“I don’t think anyone can be as consistent as he was in 2011. That was ridiculous. It seemed like every game he barreled up the ball every time. I think he went through two bats the whole season," said Saltalamacchia. "But I think I see a guy who has a comfortable approach right now. Beginning of the season he looked a little less comfortable, now he looks more comfortable at the plate, barreling balls up and finding his way to get on base.
"When Ellsbury starts swinging at the first of second pitch you know he's feeling pretty comfortable because he's usually a guy who has to see some pitches to get in a groove. But he’s first- or second-pitch swinging, so he's seeing the ball well and getting his hits. I see a guy that’s getting better for sure."
The center fielder played the role of supporting cast to Mike Napoli in the Red Sox' 8-7 walk-off win on Sunday night, but his tremendous performance should not be overlooked. Ellsbury went 2-for-4 with a double, a single and a walk, got hit by a pitch and stole a base. He reached base four times for the eighth time this year, in the process nudging his line for the year -- despite a dreadful start -- to a .307 average, .372 OBP and .430 slugging mark along with a major league-leading 37 stolen bases. He leads all American League leadoff hitters in average and OBP while ranking fourth in slugging.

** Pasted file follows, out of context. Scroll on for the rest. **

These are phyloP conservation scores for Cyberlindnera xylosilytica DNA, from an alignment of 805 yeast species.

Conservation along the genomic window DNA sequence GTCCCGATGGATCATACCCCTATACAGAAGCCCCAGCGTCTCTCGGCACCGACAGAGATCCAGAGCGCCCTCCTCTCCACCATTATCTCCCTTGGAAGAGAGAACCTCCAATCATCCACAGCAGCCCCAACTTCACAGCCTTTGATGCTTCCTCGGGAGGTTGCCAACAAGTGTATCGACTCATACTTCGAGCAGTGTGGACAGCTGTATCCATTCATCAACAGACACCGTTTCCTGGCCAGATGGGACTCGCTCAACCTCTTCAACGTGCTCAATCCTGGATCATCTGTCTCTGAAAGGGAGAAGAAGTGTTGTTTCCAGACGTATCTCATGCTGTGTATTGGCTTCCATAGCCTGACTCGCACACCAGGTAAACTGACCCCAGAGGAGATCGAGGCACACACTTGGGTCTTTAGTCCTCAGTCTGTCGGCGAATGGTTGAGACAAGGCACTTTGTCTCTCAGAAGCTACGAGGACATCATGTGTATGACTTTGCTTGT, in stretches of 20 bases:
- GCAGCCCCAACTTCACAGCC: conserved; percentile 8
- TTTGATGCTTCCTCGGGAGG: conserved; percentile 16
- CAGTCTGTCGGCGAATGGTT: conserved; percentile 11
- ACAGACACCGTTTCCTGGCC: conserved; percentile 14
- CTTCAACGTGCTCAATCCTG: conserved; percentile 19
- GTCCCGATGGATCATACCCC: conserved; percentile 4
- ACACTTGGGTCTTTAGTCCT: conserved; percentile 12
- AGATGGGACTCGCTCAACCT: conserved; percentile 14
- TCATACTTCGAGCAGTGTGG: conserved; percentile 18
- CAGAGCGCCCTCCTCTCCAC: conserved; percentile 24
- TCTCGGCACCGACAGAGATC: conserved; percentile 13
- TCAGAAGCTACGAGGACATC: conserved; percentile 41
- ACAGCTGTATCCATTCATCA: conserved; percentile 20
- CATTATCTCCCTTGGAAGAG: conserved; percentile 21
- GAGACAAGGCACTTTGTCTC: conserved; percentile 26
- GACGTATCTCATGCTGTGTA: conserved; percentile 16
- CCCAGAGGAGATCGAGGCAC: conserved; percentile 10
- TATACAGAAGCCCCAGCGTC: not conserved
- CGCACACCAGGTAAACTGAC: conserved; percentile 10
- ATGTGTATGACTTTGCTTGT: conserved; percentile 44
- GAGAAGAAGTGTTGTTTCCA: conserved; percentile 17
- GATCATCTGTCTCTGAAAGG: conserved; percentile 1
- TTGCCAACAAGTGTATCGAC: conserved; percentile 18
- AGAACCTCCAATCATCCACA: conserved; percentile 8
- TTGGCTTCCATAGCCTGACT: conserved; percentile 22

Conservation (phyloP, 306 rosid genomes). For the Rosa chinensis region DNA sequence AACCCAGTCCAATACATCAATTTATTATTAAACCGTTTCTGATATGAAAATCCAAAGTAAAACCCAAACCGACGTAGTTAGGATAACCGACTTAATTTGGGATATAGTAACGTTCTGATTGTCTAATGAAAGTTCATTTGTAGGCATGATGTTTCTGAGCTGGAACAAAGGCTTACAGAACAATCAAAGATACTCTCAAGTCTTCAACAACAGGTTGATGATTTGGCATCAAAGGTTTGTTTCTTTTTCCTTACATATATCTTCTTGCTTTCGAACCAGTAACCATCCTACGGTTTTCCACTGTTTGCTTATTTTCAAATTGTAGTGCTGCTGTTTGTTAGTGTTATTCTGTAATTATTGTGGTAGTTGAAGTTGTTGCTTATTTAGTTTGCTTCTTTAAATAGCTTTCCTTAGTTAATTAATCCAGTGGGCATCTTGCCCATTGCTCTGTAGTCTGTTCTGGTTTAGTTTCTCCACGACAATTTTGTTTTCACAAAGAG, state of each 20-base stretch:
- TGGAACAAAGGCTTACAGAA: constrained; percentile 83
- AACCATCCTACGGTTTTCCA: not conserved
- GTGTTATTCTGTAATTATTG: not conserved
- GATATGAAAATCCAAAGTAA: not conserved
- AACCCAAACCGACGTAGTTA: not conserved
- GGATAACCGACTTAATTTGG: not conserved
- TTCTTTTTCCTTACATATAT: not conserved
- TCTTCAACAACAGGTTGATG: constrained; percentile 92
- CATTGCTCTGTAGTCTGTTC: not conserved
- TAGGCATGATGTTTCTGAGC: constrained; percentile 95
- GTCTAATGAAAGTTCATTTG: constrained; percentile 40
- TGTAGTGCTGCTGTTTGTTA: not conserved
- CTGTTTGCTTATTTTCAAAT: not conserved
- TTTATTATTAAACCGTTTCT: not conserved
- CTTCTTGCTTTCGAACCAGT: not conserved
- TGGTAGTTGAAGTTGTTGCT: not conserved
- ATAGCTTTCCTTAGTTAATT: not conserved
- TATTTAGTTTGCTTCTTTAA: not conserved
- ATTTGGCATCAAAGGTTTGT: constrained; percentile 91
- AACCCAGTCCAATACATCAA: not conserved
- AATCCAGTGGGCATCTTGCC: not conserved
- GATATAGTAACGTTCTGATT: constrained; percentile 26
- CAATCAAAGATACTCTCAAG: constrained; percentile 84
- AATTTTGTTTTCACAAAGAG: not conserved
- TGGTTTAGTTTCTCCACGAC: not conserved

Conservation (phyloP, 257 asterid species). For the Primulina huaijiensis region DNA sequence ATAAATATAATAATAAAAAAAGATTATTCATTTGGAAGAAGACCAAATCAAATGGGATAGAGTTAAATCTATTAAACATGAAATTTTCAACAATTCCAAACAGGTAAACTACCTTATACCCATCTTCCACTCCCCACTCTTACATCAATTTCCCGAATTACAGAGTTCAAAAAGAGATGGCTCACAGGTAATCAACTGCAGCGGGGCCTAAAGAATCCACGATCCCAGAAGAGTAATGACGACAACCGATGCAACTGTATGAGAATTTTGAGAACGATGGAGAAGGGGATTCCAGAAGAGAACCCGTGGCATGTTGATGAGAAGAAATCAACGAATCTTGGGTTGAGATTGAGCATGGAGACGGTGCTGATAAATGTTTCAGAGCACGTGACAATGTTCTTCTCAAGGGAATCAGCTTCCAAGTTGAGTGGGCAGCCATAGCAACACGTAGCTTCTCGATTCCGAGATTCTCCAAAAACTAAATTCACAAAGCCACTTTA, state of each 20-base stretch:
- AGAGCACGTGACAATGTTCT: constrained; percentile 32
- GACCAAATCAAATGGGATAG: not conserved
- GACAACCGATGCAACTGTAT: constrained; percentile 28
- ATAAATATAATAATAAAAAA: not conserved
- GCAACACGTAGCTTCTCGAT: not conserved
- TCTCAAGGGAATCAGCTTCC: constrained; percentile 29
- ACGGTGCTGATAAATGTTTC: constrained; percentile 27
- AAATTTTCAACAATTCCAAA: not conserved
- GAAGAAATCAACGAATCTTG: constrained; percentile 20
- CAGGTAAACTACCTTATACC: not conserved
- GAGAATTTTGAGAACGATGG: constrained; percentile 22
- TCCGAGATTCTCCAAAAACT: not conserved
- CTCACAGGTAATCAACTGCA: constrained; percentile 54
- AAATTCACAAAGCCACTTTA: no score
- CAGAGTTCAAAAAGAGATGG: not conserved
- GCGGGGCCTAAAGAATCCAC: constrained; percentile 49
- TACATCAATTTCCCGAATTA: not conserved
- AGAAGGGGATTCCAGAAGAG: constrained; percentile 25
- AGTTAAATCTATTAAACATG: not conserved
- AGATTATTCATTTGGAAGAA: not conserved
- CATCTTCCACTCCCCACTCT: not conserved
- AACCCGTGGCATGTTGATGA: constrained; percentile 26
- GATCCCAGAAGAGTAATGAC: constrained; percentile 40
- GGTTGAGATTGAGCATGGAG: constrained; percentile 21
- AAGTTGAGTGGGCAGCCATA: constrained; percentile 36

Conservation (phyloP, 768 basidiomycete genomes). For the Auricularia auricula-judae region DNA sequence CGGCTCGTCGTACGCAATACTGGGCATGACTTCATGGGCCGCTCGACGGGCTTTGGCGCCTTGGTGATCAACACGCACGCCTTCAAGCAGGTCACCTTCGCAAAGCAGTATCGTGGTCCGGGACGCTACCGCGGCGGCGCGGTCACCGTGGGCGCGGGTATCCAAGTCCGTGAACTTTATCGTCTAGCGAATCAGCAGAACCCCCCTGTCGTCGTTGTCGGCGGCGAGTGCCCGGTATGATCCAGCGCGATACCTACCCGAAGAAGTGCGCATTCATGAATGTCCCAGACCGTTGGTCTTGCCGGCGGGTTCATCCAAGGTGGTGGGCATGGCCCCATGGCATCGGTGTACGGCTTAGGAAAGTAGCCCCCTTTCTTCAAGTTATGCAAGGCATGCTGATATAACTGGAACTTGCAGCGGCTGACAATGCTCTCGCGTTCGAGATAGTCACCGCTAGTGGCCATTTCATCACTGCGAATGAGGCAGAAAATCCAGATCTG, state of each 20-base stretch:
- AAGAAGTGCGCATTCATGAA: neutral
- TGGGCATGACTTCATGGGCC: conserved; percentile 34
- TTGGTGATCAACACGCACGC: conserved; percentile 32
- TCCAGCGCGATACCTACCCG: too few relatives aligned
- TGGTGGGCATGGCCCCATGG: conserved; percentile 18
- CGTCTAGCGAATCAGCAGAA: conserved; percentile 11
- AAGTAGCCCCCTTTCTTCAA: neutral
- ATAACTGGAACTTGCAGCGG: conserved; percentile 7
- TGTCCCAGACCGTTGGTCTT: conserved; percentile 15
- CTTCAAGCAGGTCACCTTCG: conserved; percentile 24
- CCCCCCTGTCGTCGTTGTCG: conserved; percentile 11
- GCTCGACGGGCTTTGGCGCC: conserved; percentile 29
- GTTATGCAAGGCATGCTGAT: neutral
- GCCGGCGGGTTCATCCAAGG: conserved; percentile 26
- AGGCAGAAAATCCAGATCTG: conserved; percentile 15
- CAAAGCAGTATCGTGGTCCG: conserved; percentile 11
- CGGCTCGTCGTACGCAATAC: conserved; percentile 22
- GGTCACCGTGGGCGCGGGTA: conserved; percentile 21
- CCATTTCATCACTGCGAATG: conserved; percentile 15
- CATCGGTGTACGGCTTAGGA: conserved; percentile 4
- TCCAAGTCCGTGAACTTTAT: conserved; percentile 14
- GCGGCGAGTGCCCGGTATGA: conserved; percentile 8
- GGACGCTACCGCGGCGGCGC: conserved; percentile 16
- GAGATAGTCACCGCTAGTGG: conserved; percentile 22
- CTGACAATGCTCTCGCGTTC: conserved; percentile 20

But that year-long line tells only part of the story. For much of the first two months of the season, Ellsbury looked like the same player who slumped through a return from a traumatic shoulder injury in 2012. Through the games of May 25, he was hitting just .245 with a .317 OBP and .332 slugging mark.
Ellsbury's struggles became so acute that the Red Sox were giving some thought to the idea of moving him down in the batting order. Major league sources inside and outside the Red Sox organization wondered if he'd made it back from his shoulder injury of the prior season, and if not, when -- or even if -- he might do so. His agent, Scott Boras, suggests that Ellsbury was still searching to rediscover his plate approach after his swing was altered by his train wreck with Reid Brignac of the Rays last April.
"Remember, Jacoby Ellsbury is a very durable player. He just has to make sure that people don't run into him. The only time in his career he's not been durable has been when someone ran into him, which has happened twice," Boras said at the All-Star break. "And last year he came back early and played where his shoulder strength was not there. We're starting to see that. I'm starting to see where this is starting to turn and he's starting to drive the ball with authority in the gap, the opposite way, and that shoulder's getting stronger as we go. And he's always been a tremendously strong, elite athlete as far as running, quick twitch, first step in the outfield. He's just a rare player. With each month of this season, his batting averages are going up, his numbers are there, his on-base percentage is really …
"Look," added Boras, "it's no secret that the Red Sox are where they are. Jacoby's had a big part of that."